Ana Mendieta

Ana Mendieta was a Cuban American performance artist, sculptor, painter and video artist who is best known for her "earth-body" art work. She was born in Havana to a family prominent in the country's politics and society. At age 12, in order to escape Fidel Castro's regime, she was sent with her sister to the United States by their parents. They spent their first weeks in refugee camps before moving to several institutions and foster homes in Iowa. Finally in 1966, Mendieta was reunited with her mother and younger brother; her father joined them in 1979, having spent 18 years in a Cuban political prison for his involvement in the Bay of Pigs invasion.

Mendieta attended the University of Iowa where she earned a BA, an MA in Painting and an MFA in Intermedia under the instruction of acclaimed artist Hans Breder. Through the course of her career, she created work in Cuba, Mexico, Italy, and the United States.

Mendieta's work was generally autobiographical and focused on themes including feminism, violence, life, death, place and belonging. Mendieta often focused on a spiritual and physical connection with the Earth, most particularly in her "Silueta Series" (1973–1980). The series involved Mendieta creating female silhouettes in nature - in mud, sand and grass - with natural materials ranging from leaves and twigs to blood, and making body prints or painting her outline or silhouette onto a wall.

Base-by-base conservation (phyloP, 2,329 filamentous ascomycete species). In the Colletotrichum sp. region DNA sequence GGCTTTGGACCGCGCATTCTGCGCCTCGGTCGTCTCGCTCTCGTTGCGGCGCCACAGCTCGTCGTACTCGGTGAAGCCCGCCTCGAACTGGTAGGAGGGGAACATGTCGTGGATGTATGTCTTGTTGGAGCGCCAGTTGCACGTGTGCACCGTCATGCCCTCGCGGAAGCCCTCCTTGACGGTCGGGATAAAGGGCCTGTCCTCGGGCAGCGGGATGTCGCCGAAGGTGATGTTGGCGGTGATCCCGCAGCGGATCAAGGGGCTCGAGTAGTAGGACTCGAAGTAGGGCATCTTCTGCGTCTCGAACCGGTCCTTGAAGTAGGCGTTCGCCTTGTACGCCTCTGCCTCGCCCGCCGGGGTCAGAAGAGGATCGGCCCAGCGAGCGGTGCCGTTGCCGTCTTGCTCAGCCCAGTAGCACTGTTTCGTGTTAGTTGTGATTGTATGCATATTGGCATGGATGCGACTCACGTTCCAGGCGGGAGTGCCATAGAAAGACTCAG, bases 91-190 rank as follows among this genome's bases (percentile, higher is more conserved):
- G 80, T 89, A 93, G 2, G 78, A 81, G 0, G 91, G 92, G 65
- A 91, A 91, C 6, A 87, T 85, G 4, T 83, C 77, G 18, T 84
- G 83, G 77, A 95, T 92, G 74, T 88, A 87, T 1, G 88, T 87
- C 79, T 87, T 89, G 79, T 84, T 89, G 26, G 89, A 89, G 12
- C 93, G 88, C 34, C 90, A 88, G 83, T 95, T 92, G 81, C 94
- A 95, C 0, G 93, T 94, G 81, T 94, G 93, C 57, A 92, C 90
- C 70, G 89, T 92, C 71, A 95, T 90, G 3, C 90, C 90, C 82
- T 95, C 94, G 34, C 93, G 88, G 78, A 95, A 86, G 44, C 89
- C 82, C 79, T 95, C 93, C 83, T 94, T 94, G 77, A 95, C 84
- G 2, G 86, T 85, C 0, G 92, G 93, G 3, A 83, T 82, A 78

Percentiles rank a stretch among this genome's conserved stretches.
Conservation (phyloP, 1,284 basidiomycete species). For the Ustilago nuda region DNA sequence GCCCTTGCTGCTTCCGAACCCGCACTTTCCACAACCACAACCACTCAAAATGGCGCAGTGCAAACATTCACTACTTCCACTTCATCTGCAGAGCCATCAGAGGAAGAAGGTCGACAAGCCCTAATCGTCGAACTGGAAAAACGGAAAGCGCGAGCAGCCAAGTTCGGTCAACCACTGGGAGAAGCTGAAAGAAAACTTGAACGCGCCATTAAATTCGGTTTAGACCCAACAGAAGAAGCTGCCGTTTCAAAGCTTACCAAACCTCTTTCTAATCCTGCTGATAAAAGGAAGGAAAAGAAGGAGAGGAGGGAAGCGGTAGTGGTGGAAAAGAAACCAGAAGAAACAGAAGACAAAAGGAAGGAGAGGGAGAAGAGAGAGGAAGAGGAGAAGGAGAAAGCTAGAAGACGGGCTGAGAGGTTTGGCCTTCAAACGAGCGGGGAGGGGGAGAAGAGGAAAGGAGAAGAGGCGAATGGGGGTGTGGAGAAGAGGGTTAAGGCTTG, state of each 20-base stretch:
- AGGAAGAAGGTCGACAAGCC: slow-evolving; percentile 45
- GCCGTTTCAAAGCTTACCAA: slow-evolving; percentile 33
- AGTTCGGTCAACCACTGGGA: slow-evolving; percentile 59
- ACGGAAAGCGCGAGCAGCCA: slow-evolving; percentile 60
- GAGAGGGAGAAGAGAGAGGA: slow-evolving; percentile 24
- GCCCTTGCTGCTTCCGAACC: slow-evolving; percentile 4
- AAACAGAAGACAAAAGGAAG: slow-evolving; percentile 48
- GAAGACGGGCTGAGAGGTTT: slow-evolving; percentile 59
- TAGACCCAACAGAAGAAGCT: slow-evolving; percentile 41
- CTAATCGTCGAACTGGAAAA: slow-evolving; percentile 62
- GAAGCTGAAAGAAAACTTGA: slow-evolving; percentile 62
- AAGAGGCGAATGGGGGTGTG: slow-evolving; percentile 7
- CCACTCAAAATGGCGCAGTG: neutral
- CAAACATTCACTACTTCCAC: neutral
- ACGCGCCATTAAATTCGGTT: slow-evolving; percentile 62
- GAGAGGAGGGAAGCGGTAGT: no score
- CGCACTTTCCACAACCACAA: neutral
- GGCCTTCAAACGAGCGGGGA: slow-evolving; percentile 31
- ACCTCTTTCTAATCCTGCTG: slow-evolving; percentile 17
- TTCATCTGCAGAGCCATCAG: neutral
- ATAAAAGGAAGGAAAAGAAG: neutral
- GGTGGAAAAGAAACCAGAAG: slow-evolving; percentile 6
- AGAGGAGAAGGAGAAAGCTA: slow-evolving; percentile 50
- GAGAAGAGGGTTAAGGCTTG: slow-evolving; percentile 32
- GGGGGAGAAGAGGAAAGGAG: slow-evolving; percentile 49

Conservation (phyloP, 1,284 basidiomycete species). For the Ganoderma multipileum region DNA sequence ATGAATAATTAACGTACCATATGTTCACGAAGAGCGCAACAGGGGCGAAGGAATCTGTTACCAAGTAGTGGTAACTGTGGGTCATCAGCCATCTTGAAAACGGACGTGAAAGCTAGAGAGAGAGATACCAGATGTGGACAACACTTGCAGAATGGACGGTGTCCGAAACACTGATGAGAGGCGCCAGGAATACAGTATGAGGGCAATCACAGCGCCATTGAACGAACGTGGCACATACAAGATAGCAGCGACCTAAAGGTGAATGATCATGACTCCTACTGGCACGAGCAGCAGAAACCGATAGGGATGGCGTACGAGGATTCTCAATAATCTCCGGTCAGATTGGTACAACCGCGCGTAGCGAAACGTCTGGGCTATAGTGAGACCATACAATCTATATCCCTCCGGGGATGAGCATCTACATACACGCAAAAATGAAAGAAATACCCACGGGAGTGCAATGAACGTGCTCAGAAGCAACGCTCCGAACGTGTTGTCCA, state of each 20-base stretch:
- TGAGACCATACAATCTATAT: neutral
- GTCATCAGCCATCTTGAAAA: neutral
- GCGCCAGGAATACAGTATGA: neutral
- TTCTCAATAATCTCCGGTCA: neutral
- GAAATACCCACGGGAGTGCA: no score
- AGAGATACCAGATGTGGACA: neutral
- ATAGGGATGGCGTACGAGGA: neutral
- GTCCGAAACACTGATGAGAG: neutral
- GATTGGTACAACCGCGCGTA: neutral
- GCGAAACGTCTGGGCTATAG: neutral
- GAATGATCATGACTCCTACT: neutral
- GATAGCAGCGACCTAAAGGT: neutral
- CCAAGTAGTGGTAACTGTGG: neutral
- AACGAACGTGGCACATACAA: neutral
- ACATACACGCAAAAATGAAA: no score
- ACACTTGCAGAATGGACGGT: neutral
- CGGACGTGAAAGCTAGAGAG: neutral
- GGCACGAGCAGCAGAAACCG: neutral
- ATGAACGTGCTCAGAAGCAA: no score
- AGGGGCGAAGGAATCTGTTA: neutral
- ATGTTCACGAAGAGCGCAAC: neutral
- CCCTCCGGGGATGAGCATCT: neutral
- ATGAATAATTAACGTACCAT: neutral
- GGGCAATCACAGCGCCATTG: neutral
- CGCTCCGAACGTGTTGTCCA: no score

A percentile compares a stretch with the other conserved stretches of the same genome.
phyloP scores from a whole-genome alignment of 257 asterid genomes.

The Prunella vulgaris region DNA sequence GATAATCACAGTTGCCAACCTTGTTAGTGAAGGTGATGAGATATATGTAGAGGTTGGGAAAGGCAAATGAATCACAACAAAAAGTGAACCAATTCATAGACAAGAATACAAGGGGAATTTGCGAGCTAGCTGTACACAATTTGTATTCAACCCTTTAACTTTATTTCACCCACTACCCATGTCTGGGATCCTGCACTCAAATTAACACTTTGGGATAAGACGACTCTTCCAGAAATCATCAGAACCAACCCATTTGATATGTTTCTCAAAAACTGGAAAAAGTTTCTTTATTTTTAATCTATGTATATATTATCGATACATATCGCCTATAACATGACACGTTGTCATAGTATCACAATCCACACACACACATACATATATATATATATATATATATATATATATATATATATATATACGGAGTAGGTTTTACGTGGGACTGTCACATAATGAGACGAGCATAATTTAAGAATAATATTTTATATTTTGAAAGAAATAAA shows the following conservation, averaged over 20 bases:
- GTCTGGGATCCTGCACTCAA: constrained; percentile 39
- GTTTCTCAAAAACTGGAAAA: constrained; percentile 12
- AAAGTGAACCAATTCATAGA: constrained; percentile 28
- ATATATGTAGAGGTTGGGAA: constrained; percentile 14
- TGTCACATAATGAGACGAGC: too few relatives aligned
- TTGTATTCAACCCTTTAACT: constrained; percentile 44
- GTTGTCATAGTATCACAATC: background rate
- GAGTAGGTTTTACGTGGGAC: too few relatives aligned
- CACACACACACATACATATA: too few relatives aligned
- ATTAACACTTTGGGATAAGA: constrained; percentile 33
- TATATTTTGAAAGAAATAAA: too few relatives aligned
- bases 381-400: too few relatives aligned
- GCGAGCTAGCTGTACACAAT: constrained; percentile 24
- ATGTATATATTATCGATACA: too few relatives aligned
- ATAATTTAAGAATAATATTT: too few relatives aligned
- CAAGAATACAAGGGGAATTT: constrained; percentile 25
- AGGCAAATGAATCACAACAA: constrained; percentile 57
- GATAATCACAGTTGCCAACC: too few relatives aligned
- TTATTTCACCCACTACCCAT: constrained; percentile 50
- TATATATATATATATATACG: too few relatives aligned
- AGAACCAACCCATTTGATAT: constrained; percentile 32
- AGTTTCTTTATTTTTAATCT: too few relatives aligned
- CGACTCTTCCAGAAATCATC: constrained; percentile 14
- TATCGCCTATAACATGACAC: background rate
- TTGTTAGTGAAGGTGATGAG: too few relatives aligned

In 1983 Mendieta was awarded the Rome Prize from the American Academy in Rome. While in residence in Rome, Mendieta began creating art "objects," including drawings and sculptures. She continued to use natural elements in her work.

Ana Mendieta died on September 8, 1985 in New York from a fall from her 34th floor apartment, where she lived with her husband of eight months, minimalist sculptor Carl Andre. Just prior to her death, neighbors heard the couple arguing violently. There were no eyewitnesses. Andre was tried and acquitted of her murder. During the three-year trial, Andre's lawyer described Mendieta's death as a possible accident or suicide.

© Wikipedia